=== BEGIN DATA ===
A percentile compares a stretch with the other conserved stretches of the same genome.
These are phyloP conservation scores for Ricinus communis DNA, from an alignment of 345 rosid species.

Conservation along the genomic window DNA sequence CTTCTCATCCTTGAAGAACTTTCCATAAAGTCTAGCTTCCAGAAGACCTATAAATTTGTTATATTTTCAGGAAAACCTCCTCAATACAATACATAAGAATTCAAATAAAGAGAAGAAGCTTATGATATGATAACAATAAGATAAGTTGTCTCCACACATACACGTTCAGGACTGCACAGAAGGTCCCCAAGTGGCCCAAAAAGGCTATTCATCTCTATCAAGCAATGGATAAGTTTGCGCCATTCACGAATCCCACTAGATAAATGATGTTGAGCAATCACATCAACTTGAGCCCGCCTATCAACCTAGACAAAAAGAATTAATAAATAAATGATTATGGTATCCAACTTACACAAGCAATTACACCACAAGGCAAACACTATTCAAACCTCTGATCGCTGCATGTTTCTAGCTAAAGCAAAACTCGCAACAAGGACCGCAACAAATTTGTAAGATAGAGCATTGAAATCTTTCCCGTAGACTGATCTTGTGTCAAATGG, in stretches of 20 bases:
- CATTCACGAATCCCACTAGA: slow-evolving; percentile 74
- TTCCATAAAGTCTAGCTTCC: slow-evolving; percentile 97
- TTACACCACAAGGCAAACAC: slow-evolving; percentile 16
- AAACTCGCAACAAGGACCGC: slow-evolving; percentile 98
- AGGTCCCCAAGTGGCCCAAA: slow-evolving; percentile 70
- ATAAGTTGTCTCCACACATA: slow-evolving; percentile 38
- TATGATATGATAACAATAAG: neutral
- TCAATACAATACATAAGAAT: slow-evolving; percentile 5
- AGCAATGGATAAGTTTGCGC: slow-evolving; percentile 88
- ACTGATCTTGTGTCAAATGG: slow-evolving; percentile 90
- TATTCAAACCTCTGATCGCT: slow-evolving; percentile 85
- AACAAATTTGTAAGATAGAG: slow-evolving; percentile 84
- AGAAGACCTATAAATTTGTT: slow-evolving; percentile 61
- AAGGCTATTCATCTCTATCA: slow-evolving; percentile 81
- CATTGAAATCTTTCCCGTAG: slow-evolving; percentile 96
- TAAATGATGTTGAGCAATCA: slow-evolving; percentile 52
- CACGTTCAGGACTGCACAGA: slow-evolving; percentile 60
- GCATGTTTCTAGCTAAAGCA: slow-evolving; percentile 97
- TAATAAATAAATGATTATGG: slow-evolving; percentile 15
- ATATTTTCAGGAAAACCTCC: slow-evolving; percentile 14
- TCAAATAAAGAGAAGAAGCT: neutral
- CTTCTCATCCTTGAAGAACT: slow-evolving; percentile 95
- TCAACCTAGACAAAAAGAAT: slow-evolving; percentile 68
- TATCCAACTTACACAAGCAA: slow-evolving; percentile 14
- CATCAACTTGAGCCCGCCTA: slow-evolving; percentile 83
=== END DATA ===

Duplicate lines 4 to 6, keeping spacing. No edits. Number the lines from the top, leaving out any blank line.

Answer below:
- CATTCACGAATCCCACTAGA: slow-evolving; percentile 74
- TTCCATAAAGTCTAGCTTCC: slow-evolving; percentile 97
- TTACACCACAAGGCAAACAC: slow-evolving; percentile 16